Israel and the UAE began talks for establishing a free-trade agreement when Israel’s Economy and Industry minister, Orna Barbivai, met her Emirati colleague, Abdulla bin Touq Al Mari, to launch discussions on Monday night for a deal that will significantly strengthen trade between the two countries.
Since the Abraham Accords were signed in September 2020 normalizing relations between Israel and the UAE, trade between the two countries has increased dramatically. While trade between the two was about $125 million in 2020, that figure reached nearly $500m. in the first seven months of 2021.
The Foreign Trade Administration anticipates that these figures can continue to grow at a rapid pace and reach much higher levels.
Some have estimated that trade will exceed $1 billion this year and reach $3b. within three years. That does not include direct foreign investment between the two countries, which will likely reach tens of billions of dollars.
“This meeting opens the door to the many meetings on the way, and there is no doubt that this agreement will help significantly strengthen trade between the countries, remove barriers, and expand economic cooperation,” Barbivai said. “I hope that we will be able to realize the enormous potential inherent in the friendship between Israel and the United Arab Emirates.”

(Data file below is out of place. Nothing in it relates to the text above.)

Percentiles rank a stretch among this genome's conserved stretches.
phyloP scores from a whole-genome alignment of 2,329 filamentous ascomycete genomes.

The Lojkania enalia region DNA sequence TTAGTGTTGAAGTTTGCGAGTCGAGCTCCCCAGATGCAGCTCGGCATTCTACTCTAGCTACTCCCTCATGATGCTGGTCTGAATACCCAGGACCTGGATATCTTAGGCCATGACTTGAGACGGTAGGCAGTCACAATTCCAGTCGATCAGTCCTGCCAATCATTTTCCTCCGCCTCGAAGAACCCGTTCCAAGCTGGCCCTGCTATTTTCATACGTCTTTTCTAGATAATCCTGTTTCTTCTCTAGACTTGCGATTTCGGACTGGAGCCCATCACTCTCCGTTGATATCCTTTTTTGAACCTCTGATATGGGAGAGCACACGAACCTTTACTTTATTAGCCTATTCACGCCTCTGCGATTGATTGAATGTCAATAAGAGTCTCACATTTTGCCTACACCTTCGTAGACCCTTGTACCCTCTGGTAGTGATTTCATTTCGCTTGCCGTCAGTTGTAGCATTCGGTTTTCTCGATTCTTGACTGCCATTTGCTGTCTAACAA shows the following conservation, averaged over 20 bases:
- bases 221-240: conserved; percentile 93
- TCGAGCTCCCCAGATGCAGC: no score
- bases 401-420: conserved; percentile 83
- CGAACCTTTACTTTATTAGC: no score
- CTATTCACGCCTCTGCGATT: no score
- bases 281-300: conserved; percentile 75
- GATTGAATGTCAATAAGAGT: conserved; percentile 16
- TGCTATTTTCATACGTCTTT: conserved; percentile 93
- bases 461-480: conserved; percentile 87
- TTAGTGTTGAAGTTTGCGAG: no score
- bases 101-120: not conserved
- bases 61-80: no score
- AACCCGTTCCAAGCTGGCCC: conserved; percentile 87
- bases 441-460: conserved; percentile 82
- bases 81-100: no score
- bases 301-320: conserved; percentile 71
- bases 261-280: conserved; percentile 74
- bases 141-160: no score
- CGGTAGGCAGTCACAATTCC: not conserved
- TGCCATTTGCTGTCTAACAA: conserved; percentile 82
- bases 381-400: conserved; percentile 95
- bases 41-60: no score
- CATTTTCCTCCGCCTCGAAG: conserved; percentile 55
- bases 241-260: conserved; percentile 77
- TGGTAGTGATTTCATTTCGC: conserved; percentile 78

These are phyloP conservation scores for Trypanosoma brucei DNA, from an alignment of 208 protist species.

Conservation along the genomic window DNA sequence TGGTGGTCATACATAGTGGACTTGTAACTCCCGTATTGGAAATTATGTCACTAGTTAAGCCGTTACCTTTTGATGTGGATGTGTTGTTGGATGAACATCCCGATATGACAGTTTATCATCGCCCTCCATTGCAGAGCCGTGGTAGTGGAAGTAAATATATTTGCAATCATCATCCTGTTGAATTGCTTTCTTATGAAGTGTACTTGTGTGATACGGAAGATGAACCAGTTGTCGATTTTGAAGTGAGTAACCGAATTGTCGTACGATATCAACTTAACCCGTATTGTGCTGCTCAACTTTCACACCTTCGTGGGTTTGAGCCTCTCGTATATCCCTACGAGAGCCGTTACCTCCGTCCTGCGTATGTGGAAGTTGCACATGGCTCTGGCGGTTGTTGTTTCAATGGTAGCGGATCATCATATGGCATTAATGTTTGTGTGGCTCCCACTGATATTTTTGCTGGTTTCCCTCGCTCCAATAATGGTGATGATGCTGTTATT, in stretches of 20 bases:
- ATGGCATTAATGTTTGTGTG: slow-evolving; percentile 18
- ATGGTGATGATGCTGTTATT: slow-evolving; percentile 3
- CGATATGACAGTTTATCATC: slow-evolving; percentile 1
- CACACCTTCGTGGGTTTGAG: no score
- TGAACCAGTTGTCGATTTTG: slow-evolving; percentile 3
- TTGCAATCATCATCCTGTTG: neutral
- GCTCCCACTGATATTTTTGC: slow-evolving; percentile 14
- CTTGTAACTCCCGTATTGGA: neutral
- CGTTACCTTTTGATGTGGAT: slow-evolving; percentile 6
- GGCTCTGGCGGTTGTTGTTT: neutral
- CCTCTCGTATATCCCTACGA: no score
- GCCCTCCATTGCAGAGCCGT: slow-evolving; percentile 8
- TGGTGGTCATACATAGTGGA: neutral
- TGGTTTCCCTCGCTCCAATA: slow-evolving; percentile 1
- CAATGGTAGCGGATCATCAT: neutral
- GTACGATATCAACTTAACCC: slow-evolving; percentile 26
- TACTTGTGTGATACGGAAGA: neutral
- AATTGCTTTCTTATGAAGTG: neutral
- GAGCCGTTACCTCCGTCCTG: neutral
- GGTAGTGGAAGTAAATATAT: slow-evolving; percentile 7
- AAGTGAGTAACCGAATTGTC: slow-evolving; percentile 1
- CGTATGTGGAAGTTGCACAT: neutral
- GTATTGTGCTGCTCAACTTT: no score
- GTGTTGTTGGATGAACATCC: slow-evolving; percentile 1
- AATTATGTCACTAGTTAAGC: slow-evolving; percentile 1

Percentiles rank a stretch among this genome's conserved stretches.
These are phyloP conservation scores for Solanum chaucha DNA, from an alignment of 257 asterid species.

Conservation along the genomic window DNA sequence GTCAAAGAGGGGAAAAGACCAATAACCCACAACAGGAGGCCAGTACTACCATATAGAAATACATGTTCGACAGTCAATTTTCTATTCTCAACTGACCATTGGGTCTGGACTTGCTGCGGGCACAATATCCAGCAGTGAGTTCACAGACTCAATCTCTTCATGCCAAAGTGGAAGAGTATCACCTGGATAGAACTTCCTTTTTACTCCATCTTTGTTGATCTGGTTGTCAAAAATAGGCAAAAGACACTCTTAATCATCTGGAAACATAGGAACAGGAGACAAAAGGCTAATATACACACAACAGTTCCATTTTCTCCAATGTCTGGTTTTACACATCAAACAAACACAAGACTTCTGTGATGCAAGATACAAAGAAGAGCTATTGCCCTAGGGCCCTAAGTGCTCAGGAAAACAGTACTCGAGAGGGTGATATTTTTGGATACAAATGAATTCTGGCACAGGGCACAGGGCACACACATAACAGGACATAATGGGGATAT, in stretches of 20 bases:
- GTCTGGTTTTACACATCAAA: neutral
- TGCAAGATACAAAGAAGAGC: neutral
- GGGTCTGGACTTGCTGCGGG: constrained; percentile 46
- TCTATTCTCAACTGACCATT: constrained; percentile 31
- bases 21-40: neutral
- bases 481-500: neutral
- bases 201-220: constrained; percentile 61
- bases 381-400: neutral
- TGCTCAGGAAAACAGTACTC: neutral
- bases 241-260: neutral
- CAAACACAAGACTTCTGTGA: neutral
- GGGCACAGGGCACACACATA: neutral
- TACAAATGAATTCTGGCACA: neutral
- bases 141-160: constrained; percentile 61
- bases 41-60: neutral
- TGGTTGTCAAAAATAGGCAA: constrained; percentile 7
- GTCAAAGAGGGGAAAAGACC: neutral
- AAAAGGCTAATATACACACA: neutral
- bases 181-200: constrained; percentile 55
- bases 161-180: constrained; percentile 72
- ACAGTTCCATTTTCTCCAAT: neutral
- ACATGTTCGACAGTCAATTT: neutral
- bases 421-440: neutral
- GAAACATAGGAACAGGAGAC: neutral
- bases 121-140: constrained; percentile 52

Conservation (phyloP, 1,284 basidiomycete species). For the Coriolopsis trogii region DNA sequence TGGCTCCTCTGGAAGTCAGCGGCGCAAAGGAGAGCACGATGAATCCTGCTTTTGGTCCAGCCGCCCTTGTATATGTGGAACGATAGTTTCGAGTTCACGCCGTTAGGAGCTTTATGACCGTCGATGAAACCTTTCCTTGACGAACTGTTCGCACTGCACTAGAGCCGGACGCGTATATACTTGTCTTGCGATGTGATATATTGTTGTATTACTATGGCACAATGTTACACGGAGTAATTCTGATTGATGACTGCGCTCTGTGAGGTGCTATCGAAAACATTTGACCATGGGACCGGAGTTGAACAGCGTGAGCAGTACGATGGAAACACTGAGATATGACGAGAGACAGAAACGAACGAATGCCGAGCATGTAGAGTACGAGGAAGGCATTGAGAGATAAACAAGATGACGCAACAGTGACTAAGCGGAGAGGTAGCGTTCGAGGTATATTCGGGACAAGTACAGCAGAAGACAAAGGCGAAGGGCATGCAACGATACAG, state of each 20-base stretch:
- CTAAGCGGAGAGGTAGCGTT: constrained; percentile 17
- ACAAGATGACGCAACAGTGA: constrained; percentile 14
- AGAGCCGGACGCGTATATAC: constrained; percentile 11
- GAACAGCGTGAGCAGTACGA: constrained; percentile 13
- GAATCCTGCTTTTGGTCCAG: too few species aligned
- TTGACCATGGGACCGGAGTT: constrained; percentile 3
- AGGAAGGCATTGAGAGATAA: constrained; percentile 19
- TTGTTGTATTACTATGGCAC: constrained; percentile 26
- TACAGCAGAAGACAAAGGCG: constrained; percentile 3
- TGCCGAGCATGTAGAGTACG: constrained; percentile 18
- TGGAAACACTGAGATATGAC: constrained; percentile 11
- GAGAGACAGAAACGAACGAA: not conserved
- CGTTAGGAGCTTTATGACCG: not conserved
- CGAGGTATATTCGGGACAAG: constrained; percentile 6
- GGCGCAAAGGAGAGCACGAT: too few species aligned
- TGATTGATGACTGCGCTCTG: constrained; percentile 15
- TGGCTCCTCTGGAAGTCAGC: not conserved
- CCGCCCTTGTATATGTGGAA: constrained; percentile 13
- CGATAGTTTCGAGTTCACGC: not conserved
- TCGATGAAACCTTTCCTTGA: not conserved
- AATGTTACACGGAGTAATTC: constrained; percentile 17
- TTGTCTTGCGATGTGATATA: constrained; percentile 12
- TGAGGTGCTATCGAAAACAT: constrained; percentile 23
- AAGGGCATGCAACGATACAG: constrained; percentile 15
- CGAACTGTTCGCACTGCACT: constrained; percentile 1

Ohad Cohen, director of the Foreign Trade Administration who is leading Israel’s negotiators, said, “We intend to conclude a meaningful and comprehensive agreement with our fellow colleagues, which will include, among other things, issues relating to trade in goods including regulation and regulation, customs, trade in services, government procurement, e-commerce and the preservation of intellectual property rights.”
Economic relations between Israel and the UAE have been incredibly warm and fruitful since former US president Donald Trump first announced the normalization agreement in August 2020. The two countries have signed a number of collaboration agreements in different fields, and Israel announced in the summer that it would open an economic interests office in Abu Dhabi to boost economic relations with Gulf states and the broader Arab world.